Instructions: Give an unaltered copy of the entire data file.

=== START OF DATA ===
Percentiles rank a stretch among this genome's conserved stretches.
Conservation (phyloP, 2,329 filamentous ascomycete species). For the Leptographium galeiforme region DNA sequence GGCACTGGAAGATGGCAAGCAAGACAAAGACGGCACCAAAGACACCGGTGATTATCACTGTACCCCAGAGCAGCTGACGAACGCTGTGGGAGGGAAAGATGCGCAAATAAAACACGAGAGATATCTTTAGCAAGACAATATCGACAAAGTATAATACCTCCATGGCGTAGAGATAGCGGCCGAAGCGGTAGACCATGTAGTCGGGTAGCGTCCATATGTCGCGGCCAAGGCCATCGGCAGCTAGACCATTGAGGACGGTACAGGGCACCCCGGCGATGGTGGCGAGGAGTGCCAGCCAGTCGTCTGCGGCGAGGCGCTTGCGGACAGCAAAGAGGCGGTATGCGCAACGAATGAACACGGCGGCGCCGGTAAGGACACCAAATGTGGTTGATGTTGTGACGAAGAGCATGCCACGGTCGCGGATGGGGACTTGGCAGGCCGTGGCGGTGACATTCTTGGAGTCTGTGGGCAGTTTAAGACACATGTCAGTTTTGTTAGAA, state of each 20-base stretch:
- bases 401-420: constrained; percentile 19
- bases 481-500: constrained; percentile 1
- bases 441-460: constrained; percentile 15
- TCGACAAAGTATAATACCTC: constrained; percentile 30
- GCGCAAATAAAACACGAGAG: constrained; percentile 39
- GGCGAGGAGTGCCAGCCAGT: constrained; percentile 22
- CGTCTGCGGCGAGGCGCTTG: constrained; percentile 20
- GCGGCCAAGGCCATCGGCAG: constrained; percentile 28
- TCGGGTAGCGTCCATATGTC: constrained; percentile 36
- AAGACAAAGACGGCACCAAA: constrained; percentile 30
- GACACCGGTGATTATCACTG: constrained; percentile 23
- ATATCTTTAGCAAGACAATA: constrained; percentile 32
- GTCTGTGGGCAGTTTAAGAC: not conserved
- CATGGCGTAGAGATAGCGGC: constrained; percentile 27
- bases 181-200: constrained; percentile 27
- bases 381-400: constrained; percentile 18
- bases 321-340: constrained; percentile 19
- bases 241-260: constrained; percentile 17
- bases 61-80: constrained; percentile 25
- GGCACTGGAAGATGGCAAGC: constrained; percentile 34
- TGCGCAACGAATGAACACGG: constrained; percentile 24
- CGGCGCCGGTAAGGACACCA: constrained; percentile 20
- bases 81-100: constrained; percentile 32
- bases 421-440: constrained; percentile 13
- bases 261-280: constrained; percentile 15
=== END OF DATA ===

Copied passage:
Percentiles rank a stretch among this genome's conserved stretches.
Conservation (phyloP, 2,329 filamentous ascomycete species). For the Leptographium galeiforme region DNA sequence GGCACTGGAAGATGGCAAGCAAGACAAAGACGGCACCAAAGACACCGGTGATTATCACTGTACCCCAGAGCAGCTGACGAACGCTGTGGGAGGGAAAGATGCGCAAATAAAACACGAGAGATATCTTTAGCAAGACAATATCGACAAAGTATAATACCTCCATGGCGTAGAGATAGCGGCCGAAGCGGTAGACCATGTAGTCGGGTAGCGTCCATATGTCGCGGCCAAGGCCATCGGCAGCTAGACCATTGAGGACGGTACAGGGCACCCCGGCGATGGTGGCGAGGAGTGCCAGCCAGTCGTCTGCGGCGAGGCGCTTGCGGACAGCAAAGAGGCGGTATGCGCAACGAATGAACACGGCGGCGCCGGTAAGGACACCAAATGTGGTTGATGTTGTGACGAAGAGCATGCCACGGTCGCGGATGGGGACTTGGCAGGCCGTGGCGGTGACATTCTTGGAGTCTGTGGGCAGTTTAAGACACATGTCAGTTTTGTTAGAA, state of each 20-base stretch:
- bases 401-420: constrained; percentile 19
- bases 481-500: constrained; percentile 1
- bases 441-460: constrained; percentile 15
- TCGACAAAGTATAATACCTC: constrained; percentile 30
- GCGCAAATAAAACACGAGAG: constrained; percentile 39
- GGCGAGGAGTGCCAGCCAGT: constrained; percentile 22
- CGTCTGCGGCGAGGCGCTTG: constrained; percentile 20
- GCGGCCAAGGCCATCGGCAG: constrained; percentile 28
- TCGGGTAGCGTCCATATGTC: constrained; percentile 36
- AAGACAAAGACGGCACCAAA: constrained; percentile 30
- GACACCGGTGATTATCACTG: constrained; percentile 23
- ATATCTTTAGCAAGACAATA: constrained; percentile 32
- GTCTGTGGGCAGTTTAAGAC: not conserved
- CATGGCGTAGAGATAGCGGC: constrained; percentile 27
- bases 181-200: constrained; percentile 27
- bases 381-400: constrained; percentile 18
- bases 321-340: constrained; percentile 19
- bases 241-260: constrained; percentile 17
- bases 61-80: constrained; percentile 25
- GGCACTGGAAGATGGCAAGC: constrained; percentile 34
- TGCGCAACGAATGAACACGG: constrained; percentile 24
- CGGCGCCGGTAAGGACACCA: constrained; percentile 20
- bases 81-100: constrained; percentile 32
- bases 421-440: constrained; percentile 13
- bases 261-280: constrained; percentile 15